Greeting to all and welcome new friends to the EastWing.
Here at the EastWing, this Easter Day, everything that’s supposed to have blooms, have blooms. Never can I remember such a more beautiful springtime blooming season than this year. Red Bud Trees, Lilacs both purple and white, Crab Apple Trees, Peach, Pears, and the list goes on. Even inside the EastWing spring’s busting out all over. A Christmas Cactus with 26 buds, getting ready to pop, and that’s only one plant, I’ve got two. Such a beautiful Easter Day with all the world in bloom, our special gift from God.
Few things are more gratifying than asking for help and being almost overwhelmed with a response to your request. And so it was with our efforts to assist in the rebuilding of Salyersville KY after the March 2nd Tornado disaster.
When the word went out with the March 18th letter from the EastWing asking for help, things started to happen. Money came from a cousin in Texas. A dear cousin I’ve not seen in years, yet she knew the pain, she just knew the pain of Magoffin County KY. She has a cousin who teaches in the Magoffin County School System. She just knew the pain. She joined the efforts from the EastWing.
Money came from nephews on the east coast, from cousins in Indiana, from friends in California, Alabama, and as far away as Asia and Debi. The reach of the EastWing is wide when the need is great. For everyone who donated in any way to the cause, God remembers stuff like that.
WKVI Radio responded to my plea for help from the March 18th letter from the EastWing by inviting me to go on air and talk about it. Well you know for sure I’m not gona turn down a live radio microphone to promote the cause. So me and Tom Burg, we talked about the need to help those who have suffered so much in Salyersville KY.
We talked about how so many in Starke County have roots in Magoffin County. We talked about how, in the very early days of WKVI Radio Ted Hayes and one of the original investors of WKVI Radio, Almo Smith, who was from Salyersville KY, went to Salyersville. And how Almo, if alive today would be leading the cause to assist the people of Magoffin County. To assist the people to rebuild Salyersville KY. Me and Tom, we talked about how a majority of the listeners of WKVI may very well have roots in those mountains of southeastern KY and as such can connect with our efforts to assist in the rebuilding efforts. We talked about our March 24th efforts to assist in the disaster that destroyed Salyersville.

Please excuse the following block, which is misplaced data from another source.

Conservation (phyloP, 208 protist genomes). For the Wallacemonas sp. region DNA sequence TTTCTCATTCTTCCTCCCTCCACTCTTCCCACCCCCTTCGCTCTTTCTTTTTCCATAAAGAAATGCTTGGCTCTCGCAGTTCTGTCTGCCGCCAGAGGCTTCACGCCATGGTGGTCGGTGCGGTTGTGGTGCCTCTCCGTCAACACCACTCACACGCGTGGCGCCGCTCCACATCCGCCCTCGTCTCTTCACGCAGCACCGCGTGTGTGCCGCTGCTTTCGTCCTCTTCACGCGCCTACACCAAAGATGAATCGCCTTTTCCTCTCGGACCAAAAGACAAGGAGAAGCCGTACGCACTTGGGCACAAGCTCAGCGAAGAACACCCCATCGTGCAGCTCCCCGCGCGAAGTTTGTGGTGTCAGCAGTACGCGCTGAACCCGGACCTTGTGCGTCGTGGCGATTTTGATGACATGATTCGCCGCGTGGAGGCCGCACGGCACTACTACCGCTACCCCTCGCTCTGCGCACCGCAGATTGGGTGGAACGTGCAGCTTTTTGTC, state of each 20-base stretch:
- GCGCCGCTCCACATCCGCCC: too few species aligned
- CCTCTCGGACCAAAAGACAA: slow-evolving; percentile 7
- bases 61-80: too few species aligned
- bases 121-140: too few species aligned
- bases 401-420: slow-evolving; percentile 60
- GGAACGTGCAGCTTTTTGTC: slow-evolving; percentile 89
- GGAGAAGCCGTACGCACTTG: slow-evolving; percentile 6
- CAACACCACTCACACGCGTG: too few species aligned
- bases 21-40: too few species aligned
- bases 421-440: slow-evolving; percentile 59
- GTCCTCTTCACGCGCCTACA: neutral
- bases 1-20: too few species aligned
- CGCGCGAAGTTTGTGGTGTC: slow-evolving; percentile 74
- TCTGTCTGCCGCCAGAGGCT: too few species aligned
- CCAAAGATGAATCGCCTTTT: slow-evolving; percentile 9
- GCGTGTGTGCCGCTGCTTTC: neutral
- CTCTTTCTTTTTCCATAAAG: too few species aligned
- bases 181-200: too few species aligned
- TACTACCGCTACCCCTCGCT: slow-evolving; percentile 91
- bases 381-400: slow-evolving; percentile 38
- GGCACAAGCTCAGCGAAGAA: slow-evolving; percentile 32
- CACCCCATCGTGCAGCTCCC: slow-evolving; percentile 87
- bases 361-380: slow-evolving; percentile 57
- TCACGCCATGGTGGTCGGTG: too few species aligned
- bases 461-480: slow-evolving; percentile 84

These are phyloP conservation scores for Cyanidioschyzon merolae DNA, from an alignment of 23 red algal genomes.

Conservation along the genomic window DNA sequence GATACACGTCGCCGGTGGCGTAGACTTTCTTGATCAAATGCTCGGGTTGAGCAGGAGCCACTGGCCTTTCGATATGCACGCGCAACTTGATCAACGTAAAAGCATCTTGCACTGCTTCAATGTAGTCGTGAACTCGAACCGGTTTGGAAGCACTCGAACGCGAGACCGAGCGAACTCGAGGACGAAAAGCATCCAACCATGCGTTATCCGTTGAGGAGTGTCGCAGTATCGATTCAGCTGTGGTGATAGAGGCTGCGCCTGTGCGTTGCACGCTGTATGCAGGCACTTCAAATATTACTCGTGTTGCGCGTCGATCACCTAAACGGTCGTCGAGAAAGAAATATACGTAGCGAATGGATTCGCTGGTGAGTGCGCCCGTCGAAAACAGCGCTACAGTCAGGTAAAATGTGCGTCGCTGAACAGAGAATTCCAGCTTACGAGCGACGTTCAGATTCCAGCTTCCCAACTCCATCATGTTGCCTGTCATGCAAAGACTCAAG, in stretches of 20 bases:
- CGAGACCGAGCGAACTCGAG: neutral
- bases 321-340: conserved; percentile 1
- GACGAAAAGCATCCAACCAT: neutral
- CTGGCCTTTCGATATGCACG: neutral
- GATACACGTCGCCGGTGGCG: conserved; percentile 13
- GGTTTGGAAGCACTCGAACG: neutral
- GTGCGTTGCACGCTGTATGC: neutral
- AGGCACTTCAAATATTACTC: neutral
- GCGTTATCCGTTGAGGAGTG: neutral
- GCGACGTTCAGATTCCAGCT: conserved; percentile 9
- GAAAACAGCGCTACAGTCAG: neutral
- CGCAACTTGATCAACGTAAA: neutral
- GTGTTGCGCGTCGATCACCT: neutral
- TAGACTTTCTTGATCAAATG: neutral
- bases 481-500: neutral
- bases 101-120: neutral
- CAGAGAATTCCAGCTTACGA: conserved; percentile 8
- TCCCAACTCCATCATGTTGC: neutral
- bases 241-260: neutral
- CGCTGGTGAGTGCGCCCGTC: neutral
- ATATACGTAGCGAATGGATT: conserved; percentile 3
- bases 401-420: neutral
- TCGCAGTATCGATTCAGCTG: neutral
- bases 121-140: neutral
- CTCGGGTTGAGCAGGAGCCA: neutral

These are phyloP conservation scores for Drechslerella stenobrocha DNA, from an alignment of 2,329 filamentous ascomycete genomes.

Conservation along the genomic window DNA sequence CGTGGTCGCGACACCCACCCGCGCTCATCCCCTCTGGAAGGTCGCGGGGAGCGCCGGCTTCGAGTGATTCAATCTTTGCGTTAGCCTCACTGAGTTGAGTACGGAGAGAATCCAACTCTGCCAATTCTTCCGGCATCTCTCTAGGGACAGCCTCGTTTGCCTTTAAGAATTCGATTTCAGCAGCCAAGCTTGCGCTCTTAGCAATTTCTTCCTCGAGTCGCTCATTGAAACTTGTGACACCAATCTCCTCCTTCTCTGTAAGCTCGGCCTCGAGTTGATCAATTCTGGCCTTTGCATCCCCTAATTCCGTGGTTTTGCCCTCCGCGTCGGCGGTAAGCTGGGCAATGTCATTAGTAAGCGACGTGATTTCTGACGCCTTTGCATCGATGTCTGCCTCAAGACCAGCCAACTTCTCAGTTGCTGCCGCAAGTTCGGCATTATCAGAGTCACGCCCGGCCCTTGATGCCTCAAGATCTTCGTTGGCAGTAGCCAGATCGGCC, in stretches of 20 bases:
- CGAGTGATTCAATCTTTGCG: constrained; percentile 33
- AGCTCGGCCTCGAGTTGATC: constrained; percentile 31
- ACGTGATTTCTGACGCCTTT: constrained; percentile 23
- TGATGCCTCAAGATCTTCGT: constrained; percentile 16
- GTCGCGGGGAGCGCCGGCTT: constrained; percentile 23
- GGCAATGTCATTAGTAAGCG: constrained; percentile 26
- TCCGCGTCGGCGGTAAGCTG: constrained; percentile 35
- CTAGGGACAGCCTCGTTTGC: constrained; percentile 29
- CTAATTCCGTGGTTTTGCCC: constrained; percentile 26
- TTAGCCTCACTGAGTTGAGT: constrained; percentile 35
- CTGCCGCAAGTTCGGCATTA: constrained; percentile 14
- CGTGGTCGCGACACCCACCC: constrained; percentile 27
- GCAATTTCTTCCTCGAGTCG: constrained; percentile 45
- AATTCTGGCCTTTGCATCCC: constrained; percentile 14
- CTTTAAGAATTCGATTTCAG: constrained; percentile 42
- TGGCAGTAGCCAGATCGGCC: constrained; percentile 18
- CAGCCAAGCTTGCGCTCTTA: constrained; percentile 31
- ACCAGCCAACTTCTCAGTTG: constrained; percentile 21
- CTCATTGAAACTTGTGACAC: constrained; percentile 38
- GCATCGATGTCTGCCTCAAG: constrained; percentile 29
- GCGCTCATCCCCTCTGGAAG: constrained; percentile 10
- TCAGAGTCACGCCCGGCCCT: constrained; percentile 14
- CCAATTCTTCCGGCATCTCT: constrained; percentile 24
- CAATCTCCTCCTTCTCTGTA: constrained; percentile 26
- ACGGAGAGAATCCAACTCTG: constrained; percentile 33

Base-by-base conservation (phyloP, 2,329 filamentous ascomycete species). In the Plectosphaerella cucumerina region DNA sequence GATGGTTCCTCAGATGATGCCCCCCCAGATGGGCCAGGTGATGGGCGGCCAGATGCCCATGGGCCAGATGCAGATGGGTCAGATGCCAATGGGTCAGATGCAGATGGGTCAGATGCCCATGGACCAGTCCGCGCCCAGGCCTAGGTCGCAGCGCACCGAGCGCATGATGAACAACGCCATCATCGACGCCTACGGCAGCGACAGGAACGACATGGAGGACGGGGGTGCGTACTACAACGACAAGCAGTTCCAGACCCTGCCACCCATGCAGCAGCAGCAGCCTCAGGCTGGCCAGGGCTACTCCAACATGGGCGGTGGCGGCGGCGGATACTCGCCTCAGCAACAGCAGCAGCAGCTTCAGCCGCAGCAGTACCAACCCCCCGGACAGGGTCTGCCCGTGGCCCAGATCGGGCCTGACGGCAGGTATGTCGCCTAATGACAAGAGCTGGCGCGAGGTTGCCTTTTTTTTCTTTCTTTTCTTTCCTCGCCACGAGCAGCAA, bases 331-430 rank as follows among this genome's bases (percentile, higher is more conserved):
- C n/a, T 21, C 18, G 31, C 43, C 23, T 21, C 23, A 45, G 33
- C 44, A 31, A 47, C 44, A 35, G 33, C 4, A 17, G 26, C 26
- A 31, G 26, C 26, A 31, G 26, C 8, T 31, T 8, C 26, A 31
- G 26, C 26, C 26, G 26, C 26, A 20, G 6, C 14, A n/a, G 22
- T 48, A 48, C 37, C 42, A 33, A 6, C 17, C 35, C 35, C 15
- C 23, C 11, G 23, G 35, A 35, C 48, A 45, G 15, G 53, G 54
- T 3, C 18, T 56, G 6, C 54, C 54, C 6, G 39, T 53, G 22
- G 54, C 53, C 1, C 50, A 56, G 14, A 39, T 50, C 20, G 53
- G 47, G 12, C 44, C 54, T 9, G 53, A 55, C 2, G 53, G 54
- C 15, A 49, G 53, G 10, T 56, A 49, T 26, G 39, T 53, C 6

Talking on the radio is easy and almost as much fun as talking on the keyboard. It’s one of those things that I could get used to talking on the radio real quick. It just like telling stories, without the keyboard.
If there’s one thing ya can say about the people of the south, it’s in times of trouble, we are family. We are one. We take care of each other when we need to, and when we don’t, we don’t. The time has now come to be family, and so we are at this point in time, a single family. Children of the mountains, we are one.
The day came, March 24, 2012. And like we said we’d do, Adam and Pat Craig, and me, well, we held the benefit at Grand Central Station for the disaster relief in Magoffin County KY.
And don’t ya just know, it worked. The house was full. The music was great. The food was stone cold hillbilly. Now when Rosie Insco makes soup beans and cornbread and ya don’t get any, well you’ve missed a lot that day. By the end of the show, those soup beans and cornbread were just precious memories.